Jordanian businessman's web of offshore companies
Some five years ago, a lawyer working for the Panama-based Mossak Fonseca leaked a trove of documents exposing the identity of the owners of a large number of offshore companies registered in Jersey, the British Islands and Luxemburg.
This massive leak led to the German government’s closing three banks it deemed had violated German law and the case stopped there.
But the leaker was not satisfied and decided to make a second effort. Around a year ago, some 11 million documents including e-mails, company registrations and other sensitive documents were leaked to the German newspaper Süddeutche Zeitung.
The Munich-based newspaper realised that to make use of this leak, it needed an international effort.
The International Consortium of Investigative Journalists (ICIJ) was asked to help and the largest journalistic effort was launched: 330 journalists from around the world were contacted and asked to participate in the follow up to this leak with conditions.
Participants included Jordan’s Radio Al Balad/AmmanNet Investigative Unit, which was given information about Jordanians and had to adhere to proper investigative journalistic criteria.
Participants in the Panama Papers, as the project was called, were sworn to secrecy and all agreed on April 3 as the deadline, before which nothing could be published.
The ICIJ’s effort was a huge success. None of the documents was leaked before the deadline and it appears that investigations focused on individuals who have in fact used offshore companies to avoid taxes and break their own government regulations.
Offshore companies are not illegal. However, accounts created in certain countries that protect the identity of the owners, could be.
In Jordan, some 1,700 names of individuals who created some of these companies were made known.
While the initial international publication focused largely on political leaders and officials, the focus by the Jordanian partner in this project went for a much more serious problem.
The only senior Jordanian politician that had set up an offshore company was former prime minister Ali Abul Ragheb.
While Abul Ragheb refused to speak to the editors of the German daily, he did speak after the release of the publication. Speaking to CNN Arabic, he said that the companies he established did not include any illegal action.
The biggest Jordanian name that appeared in the Panama Papers was that of businessman Khaled Shaheen.
A team of journalists worked on the 26 companies set up by Shaheen, which reflected a web of connections that became a problem when one considers that they participated in various large-scale tenders.
The journalistic effort around Shaheen focused on three tenders: the fourth expansion of the Jordanian refinery, the Disi Water Conveyance Project and the establishment of the headquarters of the armed forces.
The Shaheen effort focused on using his contacts to railroad profitable tenders that were then turned over to companies working in Jordan for a hefty fee and possible profit sharing.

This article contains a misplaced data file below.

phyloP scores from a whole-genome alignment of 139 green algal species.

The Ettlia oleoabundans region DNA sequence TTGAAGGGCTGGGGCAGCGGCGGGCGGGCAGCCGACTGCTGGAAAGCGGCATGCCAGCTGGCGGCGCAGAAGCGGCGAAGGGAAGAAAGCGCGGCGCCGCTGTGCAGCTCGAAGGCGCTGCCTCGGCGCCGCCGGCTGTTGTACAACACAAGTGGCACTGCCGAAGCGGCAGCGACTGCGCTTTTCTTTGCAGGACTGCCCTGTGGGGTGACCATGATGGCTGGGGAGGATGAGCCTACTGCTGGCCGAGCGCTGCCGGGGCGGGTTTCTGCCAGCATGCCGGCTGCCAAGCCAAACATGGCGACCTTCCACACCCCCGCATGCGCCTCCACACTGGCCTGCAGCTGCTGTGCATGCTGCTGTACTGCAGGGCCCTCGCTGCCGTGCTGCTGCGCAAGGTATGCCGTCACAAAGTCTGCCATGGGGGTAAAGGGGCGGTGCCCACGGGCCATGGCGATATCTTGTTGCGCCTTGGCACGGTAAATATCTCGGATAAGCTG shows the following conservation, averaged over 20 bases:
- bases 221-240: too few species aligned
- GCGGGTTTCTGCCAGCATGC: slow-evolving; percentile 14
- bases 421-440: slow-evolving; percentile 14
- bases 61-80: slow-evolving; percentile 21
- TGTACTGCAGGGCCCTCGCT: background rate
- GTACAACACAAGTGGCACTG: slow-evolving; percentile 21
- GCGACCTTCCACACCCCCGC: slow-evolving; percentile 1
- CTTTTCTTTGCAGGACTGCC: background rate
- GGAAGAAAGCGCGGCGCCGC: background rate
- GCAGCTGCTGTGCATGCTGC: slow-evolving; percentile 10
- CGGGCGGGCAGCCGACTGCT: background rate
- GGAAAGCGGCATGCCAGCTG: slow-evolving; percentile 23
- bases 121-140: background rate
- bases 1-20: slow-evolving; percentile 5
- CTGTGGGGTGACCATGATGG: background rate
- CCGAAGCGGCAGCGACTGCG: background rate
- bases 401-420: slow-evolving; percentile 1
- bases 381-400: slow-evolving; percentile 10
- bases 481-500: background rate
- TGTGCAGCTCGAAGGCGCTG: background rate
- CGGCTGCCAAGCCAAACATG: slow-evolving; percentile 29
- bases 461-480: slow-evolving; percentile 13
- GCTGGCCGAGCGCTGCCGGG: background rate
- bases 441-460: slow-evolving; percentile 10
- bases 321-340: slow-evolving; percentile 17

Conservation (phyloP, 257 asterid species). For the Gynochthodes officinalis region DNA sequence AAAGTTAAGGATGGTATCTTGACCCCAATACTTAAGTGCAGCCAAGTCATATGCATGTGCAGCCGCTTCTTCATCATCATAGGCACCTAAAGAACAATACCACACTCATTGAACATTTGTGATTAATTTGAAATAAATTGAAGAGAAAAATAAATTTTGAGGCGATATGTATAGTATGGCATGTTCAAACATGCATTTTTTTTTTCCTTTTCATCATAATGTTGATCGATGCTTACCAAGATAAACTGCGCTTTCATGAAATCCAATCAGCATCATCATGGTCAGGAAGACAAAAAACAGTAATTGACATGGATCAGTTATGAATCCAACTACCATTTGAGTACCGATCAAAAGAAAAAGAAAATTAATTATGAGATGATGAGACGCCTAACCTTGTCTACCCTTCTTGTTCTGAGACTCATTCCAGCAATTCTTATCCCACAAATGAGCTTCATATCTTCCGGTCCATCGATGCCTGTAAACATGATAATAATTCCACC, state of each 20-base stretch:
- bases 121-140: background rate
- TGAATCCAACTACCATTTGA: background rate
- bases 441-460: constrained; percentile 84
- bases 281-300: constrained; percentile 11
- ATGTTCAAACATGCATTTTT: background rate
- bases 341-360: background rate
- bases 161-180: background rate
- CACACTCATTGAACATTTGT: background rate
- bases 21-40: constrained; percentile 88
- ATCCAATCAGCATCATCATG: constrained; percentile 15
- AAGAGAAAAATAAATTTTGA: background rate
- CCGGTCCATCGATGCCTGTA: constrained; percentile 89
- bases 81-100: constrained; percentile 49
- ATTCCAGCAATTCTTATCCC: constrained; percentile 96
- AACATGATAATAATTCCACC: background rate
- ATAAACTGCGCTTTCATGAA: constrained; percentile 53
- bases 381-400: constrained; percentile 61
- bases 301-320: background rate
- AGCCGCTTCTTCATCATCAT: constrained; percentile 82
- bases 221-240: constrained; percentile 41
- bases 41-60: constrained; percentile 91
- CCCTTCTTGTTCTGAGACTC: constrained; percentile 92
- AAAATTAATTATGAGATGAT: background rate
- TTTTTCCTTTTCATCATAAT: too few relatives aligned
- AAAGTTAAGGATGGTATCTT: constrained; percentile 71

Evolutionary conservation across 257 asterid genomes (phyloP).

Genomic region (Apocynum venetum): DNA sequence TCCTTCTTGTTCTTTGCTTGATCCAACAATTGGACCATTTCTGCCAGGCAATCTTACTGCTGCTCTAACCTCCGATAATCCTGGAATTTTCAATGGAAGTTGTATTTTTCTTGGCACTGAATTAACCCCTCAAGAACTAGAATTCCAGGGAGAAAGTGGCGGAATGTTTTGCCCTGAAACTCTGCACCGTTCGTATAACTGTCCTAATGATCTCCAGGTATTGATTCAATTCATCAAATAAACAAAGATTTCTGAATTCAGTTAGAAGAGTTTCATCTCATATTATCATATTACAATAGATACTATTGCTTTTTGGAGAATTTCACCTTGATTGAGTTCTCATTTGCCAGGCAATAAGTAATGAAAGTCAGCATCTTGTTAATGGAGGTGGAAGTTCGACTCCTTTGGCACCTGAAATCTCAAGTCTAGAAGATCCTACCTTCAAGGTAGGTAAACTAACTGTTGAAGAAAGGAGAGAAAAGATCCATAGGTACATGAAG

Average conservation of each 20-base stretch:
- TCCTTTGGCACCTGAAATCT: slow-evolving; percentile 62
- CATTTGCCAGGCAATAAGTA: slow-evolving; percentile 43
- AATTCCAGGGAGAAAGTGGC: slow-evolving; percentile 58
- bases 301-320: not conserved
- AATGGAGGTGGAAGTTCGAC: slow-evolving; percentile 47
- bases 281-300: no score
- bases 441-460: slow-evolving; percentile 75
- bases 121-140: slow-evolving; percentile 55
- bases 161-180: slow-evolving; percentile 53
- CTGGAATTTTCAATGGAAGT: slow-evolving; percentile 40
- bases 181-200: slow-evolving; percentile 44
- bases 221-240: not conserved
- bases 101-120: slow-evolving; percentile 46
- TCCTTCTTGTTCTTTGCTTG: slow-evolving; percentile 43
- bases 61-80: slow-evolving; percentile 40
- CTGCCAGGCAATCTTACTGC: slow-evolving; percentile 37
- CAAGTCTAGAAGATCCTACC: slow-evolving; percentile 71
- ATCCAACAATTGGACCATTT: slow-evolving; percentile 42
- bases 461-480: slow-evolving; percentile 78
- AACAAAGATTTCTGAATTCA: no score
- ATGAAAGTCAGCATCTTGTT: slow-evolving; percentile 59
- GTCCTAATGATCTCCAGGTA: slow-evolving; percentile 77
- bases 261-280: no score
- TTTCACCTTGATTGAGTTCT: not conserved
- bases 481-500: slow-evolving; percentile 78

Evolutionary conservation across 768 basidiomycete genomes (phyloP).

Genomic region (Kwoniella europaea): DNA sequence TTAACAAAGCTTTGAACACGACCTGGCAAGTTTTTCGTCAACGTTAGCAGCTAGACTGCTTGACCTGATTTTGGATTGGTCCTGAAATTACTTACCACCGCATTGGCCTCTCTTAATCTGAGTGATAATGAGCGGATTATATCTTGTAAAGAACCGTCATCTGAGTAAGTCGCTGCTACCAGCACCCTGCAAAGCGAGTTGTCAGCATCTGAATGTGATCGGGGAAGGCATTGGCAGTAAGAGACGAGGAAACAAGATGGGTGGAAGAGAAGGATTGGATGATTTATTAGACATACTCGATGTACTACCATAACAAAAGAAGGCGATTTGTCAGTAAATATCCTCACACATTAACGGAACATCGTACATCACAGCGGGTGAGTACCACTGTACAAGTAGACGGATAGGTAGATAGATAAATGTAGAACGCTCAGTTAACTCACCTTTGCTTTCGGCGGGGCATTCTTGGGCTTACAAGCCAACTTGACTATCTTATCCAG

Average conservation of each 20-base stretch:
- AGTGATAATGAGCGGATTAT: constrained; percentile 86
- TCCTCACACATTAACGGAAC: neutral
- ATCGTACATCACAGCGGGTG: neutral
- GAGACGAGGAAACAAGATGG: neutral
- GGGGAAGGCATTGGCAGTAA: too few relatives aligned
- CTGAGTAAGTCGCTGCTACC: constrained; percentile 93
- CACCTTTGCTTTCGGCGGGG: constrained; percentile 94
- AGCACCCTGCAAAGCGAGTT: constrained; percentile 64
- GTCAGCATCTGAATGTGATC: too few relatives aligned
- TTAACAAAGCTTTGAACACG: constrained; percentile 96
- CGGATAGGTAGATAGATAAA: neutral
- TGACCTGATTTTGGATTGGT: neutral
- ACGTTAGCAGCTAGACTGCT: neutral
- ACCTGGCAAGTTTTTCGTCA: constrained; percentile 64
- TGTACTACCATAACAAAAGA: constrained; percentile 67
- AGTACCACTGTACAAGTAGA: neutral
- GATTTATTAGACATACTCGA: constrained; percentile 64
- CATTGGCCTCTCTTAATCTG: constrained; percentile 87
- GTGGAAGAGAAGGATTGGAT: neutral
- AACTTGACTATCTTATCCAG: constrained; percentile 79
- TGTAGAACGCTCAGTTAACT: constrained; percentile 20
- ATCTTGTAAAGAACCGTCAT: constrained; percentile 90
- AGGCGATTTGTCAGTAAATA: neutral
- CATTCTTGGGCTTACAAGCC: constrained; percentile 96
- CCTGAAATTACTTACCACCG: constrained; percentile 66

Some of the Shaheen efforts were thwarted at the last minute, according to the investigation, but others succeeded.
Shaheen and cohorts were convicted and received jail sentences. Shaheen was able to leave before the end of his three-year term, but due to popular pressure, he was extradited from Germany.
He is now outside Jordan, escaping judicial questioning regarding huge cheques without balance.
The workings of these offshore companies reveal an effort to hide the identity of the foreign companies that participated in major tenders. This obfuscation can easily violate the constitutional checks and balances that bar Cabinet ministers and members of parliament from participating in these lucrative tenders.
It also makes the Law for Illegitimate Profit totally useless. The law stipulates that public officials declare once they are appointed their wealth in a closed envelope that can be opened if there is an allegation of corruption.
But if Jordanian officials can hide behind offshore companies, how can this regulatory mechanism work properly?
Jordanian laws and regulations do not forbid the participation in tenders by offshore companies. Despite statements by the prime minister that there has been no corruption in the past five years in Jordan, the reality is that unless anonymously owned offshore companies are barred from participating in public tenders, it is impossible to avoid conflict of interest and officials benefiting from lucrative government deals.
The digital revolution has allowed for information to be shared at ease and is forcing a much more transparent system to operate around the world.
Hard-working journalists have used the latest leaked information to shed light on the problems inherent in these tax havens, and has added pressure on the government to act.
The parliamentary integrity committee has already said it planned to look into this problem with an eye to remedying this problem through legislation.
Jordan is in need of more strict regulations that prevent conflicts of interest without stifling foreign investment.
A serious look at this problem can save the country much of the revenues that are due to its Treasury. The sooner this loophole is closed the better for the country as a whole.